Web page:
“Muzik is the soundtrack to life” -Hempress Sativa

Ode to the first encounter with an intangible embrace the verse speaks to her early exposure to Muzik. When her father would summoned almost 4 years old Sativa and her older siblings to the control tower, which was located in one of two bedrooms in the board house, while he was preparing his selection for the next coming dance; he would always include his family. Known for his vast collection of Orthodox selections. He would skillfully place the needle on the turntable, playing a version, and confidently handing the Mic to the offspring who dared to go first. It was there at home she would succumb to her first love and began to hone the skills that would manifest in her extraordinary talent. Hempress Sativa, who’s first performance was at the age of 13, a Twelve Tribe of Israel Showcase at once King Bebo Lawn featured artiste of great magnitude but the act that resonated most with the elder Rastafari crowd was the rhapsodic melody of a voice unfit for body from which it belted as she sang “Tyrone” a cover by rhythm and blues/ roots artiste Erykah Badu. Background vocals compliment of her sisters group Tajai included two other members who were sisters as well. She brought patrons to applause requesting an encore from the petite frame. Her moral fiber is strongly govern and deeply rooted in her Rastafari livity she sees herself as a Instrument of H.I.M Haile Selassie I First; and maintains that marijuana as an important part of the social fiber of Hempress Sativa’s culture. This is conveyed in the contents of her songs. Such as “Get High” a mantra type acoustic track in which she chants; 

“Everytime I get high; Babylon falls every time I get high; Every time I get high, Babylon has fallen”

And “Ooh La La Laa” an espouse of an Hip Hop anthem advocating for the decriminalization of Marijuana, an issue that touches the heart and consciousness of Hempress Sativa with the incarceration of people worldwide it has inspired her mission to educate people about the healthy use marijuana, its medical purposes and products. With Muzik as her platform to deliver her global message, “The Weed Thing” was recorded. Her Muzik although generally traditional of the Roots Rock Reggae genre at times crosses boundaries and may reflect traces of Rhythm and Blues as in the sultry serenade of “Kushite Love”. Exemplifying her agility as a melodic singer amidst exposing a softer side to the artiste. Dubbed The UnconqueRebel Lioness, Hempress has been creating waves both locally and internationally with songs like “Freedom, Rastafari Rise, Still Surviving, Wah da da deng and Mellow Mood’s “Inna Jamaica Pt. 2” which is a collaborative effort featuring Hempress Sativa and Forelock. She has graced the Cover of magazines Such as Backayard, Riddim magazine, Hotbox, Irie mag, Abana Magazine and yet remains an humilitant soul and has blessed stage of some of the Most biggest events in Jamaica from being book for two consecutive appearances at Rebel salute 2013 & 2014, Reggae Sumfest 2013, Bob Marley Week Celebration 2012- 2013 at the Emancipation Park and 2014 at The National Stadium car park, Digicel 5k Celebration Downtown Kingston, The Independence Day Street Dance 2013, Wickie Wackie Live, Live From Kingston to name a few and has completed a Tour South of the Us including Louisiana, Atlanta and Miami to name a few and made her debut at Sierra Nevada world Music Festival, in California. Hempress Sativa list her muzikal favourites as Sade, Lauryn Hill, Dezarie, Burning Spear and Ijahman Levi.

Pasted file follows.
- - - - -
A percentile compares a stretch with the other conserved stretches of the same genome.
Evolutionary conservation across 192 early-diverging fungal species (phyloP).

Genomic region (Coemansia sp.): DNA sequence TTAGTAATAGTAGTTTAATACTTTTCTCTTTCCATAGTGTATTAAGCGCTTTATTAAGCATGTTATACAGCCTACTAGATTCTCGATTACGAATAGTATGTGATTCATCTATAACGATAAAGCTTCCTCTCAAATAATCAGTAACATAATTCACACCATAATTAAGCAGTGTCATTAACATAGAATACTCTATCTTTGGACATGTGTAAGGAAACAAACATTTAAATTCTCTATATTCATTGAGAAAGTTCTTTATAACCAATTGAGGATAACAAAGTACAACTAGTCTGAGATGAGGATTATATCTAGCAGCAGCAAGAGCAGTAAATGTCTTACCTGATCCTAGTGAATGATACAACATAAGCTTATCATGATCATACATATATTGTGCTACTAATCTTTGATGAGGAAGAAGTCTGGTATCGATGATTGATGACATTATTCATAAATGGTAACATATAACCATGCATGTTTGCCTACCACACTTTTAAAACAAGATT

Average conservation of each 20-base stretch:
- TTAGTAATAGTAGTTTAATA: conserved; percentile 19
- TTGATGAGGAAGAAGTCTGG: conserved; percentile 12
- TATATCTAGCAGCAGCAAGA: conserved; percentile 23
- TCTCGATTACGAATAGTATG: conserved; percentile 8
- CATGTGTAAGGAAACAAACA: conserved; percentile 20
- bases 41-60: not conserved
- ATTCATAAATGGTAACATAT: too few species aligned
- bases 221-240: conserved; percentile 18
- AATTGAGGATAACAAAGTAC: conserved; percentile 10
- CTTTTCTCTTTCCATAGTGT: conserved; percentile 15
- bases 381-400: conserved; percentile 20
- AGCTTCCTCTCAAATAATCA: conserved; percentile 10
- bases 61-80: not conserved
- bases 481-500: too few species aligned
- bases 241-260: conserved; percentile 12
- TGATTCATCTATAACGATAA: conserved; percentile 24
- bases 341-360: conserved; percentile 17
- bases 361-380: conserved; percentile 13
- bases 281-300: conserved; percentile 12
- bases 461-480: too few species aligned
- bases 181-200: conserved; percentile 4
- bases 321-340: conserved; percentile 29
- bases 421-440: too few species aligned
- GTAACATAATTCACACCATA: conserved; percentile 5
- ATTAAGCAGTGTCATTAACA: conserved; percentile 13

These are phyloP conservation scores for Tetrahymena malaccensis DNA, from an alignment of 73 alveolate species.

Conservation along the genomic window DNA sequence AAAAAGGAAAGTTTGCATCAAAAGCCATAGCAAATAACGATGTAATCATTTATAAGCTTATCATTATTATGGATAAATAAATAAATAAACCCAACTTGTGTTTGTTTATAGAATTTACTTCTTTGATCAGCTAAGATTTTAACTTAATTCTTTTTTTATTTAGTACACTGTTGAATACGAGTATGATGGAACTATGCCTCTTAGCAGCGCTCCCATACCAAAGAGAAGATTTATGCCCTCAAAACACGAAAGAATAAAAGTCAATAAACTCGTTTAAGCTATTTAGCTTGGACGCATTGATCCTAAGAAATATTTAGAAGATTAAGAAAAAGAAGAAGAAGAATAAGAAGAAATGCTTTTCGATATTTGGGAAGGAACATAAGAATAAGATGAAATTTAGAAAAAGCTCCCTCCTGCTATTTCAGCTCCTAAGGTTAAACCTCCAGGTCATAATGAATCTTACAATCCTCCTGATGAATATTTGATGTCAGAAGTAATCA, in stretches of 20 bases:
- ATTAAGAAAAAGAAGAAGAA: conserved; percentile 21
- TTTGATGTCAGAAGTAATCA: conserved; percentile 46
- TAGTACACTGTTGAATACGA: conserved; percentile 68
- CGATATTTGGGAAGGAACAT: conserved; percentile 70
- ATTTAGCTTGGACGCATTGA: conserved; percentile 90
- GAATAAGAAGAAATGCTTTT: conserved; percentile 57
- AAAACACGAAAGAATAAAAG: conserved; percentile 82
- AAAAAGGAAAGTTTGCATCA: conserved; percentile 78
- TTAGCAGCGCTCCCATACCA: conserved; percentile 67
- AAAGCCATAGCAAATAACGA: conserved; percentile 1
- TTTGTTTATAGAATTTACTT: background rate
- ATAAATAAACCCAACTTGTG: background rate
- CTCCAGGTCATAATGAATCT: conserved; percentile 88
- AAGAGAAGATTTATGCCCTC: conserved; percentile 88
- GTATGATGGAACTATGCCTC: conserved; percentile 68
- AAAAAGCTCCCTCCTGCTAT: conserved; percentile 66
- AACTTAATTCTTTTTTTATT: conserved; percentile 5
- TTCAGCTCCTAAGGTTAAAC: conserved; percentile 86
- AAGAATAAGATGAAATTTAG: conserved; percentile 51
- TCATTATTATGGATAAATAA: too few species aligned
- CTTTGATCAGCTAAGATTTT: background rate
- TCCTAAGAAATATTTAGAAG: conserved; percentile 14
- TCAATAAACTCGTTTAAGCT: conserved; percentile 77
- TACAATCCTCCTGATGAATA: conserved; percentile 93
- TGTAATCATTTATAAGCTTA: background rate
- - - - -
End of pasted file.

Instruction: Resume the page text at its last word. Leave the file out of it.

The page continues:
Hempress Sativa is a multi faceted young talent, propelling Jamaican Muzik into the future maintaining a strong foundation that makes her Muzik timeless. 


Her expressive writing skills and sharpened delivery, commands the attention and respect of her audience with each performance. She has an uncanny ability to keep all listening, as if in a trance, as they absorb her every word, every rhyme. This is the prologue to the most versatile female of the Roots Generation Hempress Sativa. July 15th Two decades and more in the community of Mona Common Papine. Doris ray Ricketts a Rastafarian mother would give birth to a healthy albeit premature baby girl she’d name Kerida. A wash-belly who’s father the legendary drummer and selector (formerly of Jah Love Muzik) Albert ‘Ilawi Malawi” Johnson would become her greatest muzikal influence.

‘Yes I’ve been rocking to this beat; from mi mami belly, Ilawi selecting the records Dj a Brigadier Jerry, from flash’it in a JahLove dance A gallop like a donkey” -D.A.T.C verse by Hempress Sativa